Among the Forces eBook

This eBook from the Gutenberg Project consists of approximately 129 pages of information about Among the Forces.

No wonder that the Chinese, as they look at the solid and enduring character of that bridge, name it, after the poetic and flowery habit of the country, “The Bridge of Ten Thousand Ages.”


Years ago, before there were any railroads, New York city had thousands of tons of merchandise it wished to send out West.  Teams were few and slow, so they asked the moon to help.  It was ready; had been waiting thousands of years.

We shall soon see that it is easy to slide millions of tons of coal down hill, but how could we slide freight up from New York to Albany?

It is very simple.  Lift up the lower end of the river till it shall be down hill all the way to Albany.  But who can lift up the end of the river?  The moon.  It reaches abroad over the ocean and gathers up water from afar, brings it up by Cape Hatteras and in from toward England, pours it in through the Narrows, fills up the great harbor, and sets the great Hudson flowing up toward Albany.  Then men put their big boats on the current and slide up the river.  Six hours later the moon takes the water out of the harbor and lets other boats slide the other way.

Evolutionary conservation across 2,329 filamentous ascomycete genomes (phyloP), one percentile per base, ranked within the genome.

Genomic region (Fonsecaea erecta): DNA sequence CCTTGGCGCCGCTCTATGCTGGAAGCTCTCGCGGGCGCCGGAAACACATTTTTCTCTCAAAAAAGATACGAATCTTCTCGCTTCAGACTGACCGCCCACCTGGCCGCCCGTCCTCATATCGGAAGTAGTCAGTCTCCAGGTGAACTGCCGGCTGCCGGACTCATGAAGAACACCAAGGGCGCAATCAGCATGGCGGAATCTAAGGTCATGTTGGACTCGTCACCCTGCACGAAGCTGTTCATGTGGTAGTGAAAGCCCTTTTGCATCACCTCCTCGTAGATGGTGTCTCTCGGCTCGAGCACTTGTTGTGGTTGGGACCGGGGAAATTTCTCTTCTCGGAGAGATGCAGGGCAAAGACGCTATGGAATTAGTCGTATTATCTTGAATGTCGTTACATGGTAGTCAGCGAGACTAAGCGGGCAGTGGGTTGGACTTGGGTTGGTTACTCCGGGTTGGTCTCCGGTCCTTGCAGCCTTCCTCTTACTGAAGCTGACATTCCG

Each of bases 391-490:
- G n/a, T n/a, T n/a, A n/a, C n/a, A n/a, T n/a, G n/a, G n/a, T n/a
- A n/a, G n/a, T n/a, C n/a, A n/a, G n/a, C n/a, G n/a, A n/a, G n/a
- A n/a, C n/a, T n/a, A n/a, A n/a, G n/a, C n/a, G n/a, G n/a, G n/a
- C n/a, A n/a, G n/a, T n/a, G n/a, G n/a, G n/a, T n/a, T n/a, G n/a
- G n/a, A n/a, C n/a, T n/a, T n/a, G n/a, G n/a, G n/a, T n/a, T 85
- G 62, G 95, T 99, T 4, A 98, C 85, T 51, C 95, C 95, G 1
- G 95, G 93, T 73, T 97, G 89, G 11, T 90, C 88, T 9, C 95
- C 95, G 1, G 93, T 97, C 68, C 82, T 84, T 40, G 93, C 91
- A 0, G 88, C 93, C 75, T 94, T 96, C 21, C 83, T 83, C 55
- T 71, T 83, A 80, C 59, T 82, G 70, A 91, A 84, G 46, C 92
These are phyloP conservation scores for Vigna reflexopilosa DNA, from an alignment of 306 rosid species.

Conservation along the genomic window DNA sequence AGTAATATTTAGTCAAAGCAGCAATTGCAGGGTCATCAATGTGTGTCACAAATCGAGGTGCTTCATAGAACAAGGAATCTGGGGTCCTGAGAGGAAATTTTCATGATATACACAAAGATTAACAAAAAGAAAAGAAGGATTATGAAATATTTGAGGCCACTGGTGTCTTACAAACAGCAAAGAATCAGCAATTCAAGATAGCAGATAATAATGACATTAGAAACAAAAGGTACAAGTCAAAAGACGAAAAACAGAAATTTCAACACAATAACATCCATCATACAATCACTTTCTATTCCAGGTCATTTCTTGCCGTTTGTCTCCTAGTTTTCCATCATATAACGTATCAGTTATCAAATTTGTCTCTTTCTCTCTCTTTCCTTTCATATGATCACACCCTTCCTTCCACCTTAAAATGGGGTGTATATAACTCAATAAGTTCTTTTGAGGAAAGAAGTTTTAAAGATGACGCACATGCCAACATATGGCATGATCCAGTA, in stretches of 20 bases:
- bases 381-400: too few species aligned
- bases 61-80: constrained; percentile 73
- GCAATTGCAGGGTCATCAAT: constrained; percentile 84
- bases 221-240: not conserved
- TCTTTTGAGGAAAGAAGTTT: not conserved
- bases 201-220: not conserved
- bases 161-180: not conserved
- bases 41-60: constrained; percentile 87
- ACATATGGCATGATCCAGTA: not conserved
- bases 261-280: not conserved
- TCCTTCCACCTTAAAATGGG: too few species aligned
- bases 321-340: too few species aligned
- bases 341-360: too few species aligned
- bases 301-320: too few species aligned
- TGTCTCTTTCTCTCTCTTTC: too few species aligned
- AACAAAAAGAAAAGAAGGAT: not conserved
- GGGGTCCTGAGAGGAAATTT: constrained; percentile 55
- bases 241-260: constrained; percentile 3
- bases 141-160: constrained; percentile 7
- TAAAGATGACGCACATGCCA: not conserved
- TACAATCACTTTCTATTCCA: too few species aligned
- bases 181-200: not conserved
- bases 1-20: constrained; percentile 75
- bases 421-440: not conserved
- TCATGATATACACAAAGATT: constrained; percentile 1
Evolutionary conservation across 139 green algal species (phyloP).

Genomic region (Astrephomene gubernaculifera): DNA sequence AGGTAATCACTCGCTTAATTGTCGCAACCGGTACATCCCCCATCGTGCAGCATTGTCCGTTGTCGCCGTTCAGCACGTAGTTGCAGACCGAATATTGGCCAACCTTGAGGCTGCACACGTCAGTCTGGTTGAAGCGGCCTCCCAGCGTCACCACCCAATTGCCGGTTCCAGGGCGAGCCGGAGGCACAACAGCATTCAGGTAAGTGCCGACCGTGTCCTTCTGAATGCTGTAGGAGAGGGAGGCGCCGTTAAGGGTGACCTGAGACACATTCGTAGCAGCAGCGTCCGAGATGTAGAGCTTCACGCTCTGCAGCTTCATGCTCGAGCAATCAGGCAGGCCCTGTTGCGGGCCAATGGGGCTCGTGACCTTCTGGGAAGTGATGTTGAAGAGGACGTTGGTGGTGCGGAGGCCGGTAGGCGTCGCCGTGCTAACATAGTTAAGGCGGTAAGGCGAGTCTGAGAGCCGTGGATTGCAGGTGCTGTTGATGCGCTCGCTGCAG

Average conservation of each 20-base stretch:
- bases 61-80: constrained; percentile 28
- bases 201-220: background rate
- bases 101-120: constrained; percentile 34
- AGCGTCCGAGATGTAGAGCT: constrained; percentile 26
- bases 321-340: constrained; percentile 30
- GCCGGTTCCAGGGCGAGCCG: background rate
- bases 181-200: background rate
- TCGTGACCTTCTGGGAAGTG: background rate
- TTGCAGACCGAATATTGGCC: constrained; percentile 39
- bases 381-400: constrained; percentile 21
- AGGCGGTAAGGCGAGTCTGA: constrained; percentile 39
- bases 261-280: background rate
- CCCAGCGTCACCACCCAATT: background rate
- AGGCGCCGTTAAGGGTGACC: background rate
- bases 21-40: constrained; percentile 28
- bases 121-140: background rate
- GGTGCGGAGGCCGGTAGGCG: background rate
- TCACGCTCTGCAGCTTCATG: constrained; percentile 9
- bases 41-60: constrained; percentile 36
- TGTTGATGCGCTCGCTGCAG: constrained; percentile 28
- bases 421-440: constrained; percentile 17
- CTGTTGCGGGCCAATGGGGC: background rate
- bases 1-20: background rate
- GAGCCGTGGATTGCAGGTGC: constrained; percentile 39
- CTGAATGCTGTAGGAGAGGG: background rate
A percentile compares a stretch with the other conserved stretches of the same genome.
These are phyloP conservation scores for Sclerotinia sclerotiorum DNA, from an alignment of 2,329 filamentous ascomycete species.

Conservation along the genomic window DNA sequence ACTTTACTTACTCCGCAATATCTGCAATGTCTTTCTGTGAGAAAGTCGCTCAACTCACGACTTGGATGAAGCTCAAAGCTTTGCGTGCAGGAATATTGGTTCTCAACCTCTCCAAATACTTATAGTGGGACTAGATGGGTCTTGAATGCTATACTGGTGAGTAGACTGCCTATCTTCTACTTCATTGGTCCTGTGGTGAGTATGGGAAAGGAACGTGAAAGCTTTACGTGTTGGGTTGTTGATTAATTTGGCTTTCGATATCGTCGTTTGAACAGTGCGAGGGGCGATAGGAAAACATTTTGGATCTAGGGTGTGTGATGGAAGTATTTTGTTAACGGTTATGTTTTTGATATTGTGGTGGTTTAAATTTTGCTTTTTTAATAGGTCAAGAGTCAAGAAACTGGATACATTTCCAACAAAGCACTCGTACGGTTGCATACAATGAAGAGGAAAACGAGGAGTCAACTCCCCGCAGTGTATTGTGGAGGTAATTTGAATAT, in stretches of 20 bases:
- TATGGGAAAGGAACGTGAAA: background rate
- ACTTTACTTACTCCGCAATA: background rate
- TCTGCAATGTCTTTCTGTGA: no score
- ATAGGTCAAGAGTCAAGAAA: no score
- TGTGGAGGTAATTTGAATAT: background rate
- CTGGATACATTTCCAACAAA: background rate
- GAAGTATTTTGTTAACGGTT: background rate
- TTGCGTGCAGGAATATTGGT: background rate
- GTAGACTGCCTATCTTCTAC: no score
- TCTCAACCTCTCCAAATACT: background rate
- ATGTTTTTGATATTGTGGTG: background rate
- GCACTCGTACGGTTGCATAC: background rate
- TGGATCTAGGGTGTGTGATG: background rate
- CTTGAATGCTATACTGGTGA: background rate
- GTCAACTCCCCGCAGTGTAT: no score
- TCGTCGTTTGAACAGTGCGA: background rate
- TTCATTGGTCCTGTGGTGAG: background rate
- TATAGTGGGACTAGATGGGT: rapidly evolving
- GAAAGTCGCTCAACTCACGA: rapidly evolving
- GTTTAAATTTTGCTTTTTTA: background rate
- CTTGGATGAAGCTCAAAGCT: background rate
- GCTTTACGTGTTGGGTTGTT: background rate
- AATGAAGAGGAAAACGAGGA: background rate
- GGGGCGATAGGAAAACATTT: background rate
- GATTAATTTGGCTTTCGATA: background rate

New York itself has made use of the moon to get rid of its immense amount of garbage and sewage.  It would soon breed a pestilence, and the city be like the buried cities of old; but the moon comes to its aid, and carries away and buries all this foul breeder of a pestilence, and washes all the harbor and bay with clean floods of water twice a day.  Good moon!  It not only lights, but works.

The tide in New York Harbor rises only about five feet; up in the Bay of Fundy it ramps, rushes, raves, and rises more than fifty feet high.

In former times men used to put mill wheels into the currents of the tides; when they rushed into little bays and salt ponds they turned the wheels one way; when out, the other.


  “We for whose sake all Nature stands,
  And stars their courses move.”

Do the stars, that are so far away and seem so small, send us any help?  Assuredly.  Nothing exists for itself.  All is for man.

Magnetism tells the sailor which way he is going.  Stars not only do this, when visible, but they also tell just where on the round globe he is.  A glance into their bright eyes, from a rolling deck, by an uneducated sailor, aided by the tables of accomplished scholars, tells him exactly where he is—­in mid Atlantic, Pacific, Indian, Arctic, or Antarctic Ocean, or at the mouth of the harbor he has sought for months.  We lift up our eyes higher than the hills.  Help comes from the skies.

This help was started long since, with providential foresight and care.  Is he steering by the North Star?  A ray of guidance was sent from that lighthouse in the sky half a century before his need, that it might arrive just at the critical time.  It has been ever since on its way.

Project Gutenberg
Among the Forces from Project Gutenberg. Public domain.